If I were Ms. Armrom I would be really p***ed about the box being placed up against my house. There's got to be a better way to install them. And why brown, so ugly! they could have been a better color to blend in with the historic and vintage buildings. Why do cities have beautification projects costing millions, then do something ugly and stupid like this? If it's an issue with Homeland Security requiring all boxes be the same color, why not negotiate which color would be most pleasing to the city where they are being placed. Big Brother reigns again.

2:37 PM  
Anonymous Anonymous said...

When the cameras go up, they'll be taken down just as fast. The police state will advance even faster as the existing ponzi scheme of a monetary system goes down in flames and the new administration gears up for war against Pakistan and Iran.

4:33 PM  
Anonymous Anonymous said...

The boxes are clearly too big, especially given the certainty of future miniaturization. But why couldn't they have been incorporated into the base of the traffic lights themselves?

9:38 PM  
Anonymous Anonymous said...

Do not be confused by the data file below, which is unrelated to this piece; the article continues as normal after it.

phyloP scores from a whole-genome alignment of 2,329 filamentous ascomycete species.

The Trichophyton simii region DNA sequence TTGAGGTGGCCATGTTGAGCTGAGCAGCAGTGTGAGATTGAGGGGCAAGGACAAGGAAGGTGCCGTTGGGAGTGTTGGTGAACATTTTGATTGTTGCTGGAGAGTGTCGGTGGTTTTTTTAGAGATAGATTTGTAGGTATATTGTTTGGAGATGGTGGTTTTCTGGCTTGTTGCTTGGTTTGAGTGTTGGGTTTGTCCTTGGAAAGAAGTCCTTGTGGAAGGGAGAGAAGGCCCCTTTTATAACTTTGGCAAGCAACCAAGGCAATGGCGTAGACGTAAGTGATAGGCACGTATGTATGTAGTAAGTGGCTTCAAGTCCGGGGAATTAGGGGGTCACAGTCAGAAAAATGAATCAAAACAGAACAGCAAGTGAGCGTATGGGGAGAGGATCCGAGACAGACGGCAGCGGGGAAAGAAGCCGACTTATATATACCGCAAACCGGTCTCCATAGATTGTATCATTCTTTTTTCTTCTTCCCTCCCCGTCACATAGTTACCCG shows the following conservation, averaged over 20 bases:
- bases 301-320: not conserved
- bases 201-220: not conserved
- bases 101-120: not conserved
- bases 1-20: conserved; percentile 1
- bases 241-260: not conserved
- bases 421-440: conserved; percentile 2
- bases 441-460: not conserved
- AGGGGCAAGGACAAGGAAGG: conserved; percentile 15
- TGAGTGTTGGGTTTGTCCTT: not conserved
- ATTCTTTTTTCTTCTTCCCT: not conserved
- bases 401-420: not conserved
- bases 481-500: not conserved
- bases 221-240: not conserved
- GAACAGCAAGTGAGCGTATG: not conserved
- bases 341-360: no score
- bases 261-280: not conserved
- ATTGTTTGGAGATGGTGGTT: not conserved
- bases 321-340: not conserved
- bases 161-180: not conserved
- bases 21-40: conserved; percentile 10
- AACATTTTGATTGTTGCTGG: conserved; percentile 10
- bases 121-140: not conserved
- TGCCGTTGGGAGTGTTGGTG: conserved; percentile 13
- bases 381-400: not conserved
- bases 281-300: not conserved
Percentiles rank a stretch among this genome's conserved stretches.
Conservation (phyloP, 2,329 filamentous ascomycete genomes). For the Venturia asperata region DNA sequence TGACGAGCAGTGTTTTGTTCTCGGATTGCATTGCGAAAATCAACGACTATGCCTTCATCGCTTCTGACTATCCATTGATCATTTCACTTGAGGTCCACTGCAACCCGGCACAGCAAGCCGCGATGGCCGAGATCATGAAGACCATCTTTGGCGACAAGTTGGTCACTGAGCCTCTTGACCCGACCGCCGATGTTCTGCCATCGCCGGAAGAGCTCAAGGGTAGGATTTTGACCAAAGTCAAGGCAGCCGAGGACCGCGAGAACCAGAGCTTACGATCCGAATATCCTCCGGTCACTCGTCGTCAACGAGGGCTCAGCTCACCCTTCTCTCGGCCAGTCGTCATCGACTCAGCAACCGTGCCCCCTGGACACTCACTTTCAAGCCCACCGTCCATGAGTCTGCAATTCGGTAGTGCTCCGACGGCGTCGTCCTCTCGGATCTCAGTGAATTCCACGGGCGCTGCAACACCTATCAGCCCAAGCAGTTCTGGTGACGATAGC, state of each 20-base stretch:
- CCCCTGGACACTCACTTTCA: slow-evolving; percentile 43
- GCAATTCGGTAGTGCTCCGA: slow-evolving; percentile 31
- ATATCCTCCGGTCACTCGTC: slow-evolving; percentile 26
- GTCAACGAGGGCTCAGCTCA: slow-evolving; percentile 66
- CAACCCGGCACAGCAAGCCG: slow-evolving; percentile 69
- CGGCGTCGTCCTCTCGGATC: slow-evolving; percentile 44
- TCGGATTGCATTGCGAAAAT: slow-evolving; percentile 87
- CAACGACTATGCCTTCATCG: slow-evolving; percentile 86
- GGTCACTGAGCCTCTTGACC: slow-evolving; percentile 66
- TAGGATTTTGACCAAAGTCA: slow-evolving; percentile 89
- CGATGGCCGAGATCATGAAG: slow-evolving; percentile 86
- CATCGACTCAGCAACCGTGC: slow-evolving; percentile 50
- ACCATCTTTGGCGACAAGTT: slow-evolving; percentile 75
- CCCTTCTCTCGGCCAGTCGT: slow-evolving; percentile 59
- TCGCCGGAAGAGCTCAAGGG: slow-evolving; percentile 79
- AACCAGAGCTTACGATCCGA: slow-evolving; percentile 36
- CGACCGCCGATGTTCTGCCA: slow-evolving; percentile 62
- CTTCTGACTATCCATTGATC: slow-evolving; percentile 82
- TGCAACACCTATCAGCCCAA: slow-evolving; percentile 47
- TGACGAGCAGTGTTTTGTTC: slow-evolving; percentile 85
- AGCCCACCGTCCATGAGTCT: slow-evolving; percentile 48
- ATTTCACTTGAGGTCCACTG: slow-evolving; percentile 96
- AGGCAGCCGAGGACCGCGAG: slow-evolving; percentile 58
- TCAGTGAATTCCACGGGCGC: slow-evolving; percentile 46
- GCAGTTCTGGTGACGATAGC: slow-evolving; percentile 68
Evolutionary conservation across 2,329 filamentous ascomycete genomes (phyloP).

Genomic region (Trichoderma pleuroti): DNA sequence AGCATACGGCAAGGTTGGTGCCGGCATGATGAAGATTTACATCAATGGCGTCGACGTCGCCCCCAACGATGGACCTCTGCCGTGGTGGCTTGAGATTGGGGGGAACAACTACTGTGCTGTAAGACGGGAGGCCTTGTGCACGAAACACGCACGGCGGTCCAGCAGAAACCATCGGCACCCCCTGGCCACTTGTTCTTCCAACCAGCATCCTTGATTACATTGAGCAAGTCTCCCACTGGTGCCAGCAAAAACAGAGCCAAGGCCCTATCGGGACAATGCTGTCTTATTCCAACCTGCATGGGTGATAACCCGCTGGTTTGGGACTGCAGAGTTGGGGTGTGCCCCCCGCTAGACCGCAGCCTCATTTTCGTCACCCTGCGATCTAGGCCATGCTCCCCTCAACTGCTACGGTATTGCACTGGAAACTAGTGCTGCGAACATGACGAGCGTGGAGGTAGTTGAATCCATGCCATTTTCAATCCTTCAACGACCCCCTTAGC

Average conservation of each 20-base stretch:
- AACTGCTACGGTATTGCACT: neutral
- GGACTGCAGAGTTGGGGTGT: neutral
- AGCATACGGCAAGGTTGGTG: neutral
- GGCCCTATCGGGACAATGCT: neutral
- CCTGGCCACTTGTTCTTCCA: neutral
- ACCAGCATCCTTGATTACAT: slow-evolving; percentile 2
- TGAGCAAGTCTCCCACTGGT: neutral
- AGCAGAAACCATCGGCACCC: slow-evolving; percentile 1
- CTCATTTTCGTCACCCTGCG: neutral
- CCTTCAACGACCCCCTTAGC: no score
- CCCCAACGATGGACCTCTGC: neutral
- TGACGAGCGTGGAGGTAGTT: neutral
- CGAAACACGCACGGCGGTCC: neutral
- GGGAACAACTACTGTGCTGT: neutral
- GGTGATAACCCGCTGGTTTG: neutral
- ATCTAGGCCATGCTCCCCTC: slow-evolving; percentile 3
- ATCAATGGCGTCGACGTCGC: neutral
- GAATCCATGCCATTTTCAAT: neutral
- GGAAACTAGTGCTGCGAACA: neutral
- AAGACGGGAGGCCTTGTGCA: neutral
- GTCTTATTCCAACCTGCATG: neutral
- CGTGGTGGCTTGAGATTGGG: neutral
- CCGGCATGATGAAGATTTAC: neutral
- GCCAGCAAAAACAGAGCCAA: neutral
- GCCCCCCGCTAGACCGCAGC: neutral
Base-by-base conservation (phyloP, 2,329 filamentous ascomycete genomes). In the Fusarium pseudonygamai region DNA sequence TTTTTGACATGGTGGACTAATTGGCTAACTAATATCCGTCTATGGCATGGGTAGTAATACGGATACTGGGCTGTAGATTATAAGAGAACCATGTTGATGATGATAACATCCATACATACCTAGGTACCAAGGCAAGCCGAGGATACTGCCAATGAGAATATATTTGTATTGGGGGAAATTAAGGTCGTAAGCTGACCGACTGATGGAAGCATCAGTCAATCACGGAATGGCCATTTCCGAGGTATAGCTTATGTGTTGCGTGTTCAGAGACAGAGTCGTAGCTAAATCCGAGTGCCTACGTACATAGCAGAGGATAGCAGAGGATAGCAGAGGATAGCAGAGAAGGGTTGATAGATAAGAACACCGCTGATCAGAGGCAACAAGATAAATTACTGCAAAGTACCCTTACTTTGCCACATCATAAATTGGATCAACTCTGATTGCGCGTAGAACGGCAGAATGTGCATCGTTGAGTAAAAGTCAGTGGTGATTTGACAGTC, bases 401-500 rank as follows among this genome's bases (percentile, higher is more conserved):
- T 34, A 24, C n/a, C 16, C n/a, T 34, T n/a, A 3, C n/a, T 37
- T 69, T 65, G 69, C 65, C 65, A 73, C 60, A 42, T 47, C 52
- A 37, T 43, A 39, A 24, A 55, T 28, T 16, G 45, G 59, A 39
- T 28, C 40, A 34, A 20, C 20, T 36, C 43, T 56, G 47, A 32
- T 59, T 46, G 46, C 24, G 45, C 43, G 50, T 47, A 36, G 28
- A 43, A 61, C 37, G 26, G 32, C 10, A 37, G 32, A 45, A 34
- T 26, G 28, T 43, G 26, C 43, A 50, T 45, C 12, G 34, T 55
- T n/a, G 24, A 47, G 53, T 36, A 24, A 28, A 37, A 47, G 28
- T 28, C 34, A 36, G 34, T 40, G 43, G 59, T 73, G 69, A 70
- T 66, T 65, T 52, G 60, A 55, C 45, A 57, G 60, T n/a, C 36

Where is Dr. Who?

9:05 AM  
Anonymous Anonymous said...

The Dept of Homeland security isn't concerned with your safety, their concerned with the governments safety and control. Why is the first time I'm hearing about this in a column about aesthetics? Is anyone doing their job at the Inky?

11:49 AM  
Blogger Scott Morgan Lewis said...

Before I completed the first sentence of this post, I was thinking that these things are going to be graffiti magnets. Instead of wasting time trying to get the New World Order to compromise on their size and placement, it would be more productive and satisfying just to launch a direct action campaign of civilly disobedient artistic redesigns of each and every box. Some could be painted to blend in to surroundings. Others could say things like, "Eat the rich!"

12:28 PM  
Anonymous Anonymous said...

What did you think 'facial reconnication' software was going to used for??

Big Brother is alive and well!

A traffic Engineer

3:20 PM  
Anonymous Anonymous said...

i actually ran right into one of these things on my usual walk home i turned the corner with my head down and bamn! way to protect the public

8:51 PM  
Blogger rasphila said...

I finally saw one of these boxes on the street. They are worse, if that's possible, than the photos. Unbelievable!

2:48 PM  
Blogger Hehewuti said...

Why Inga, these boxes are as fashionable as the Verizon fios badass beige boxes. One word UGH.

3:31 PM  
Anonymous Anonymous said...

inga, your article is based on false information and you know it. the department of homeland security has NOTHING to do with this project. good job completely making up this story.

9:46 PM  
Anonymous Anonymous said...

Maybe these large boxes were "required" so that union people would have something to do. What a shame.

8:15 AM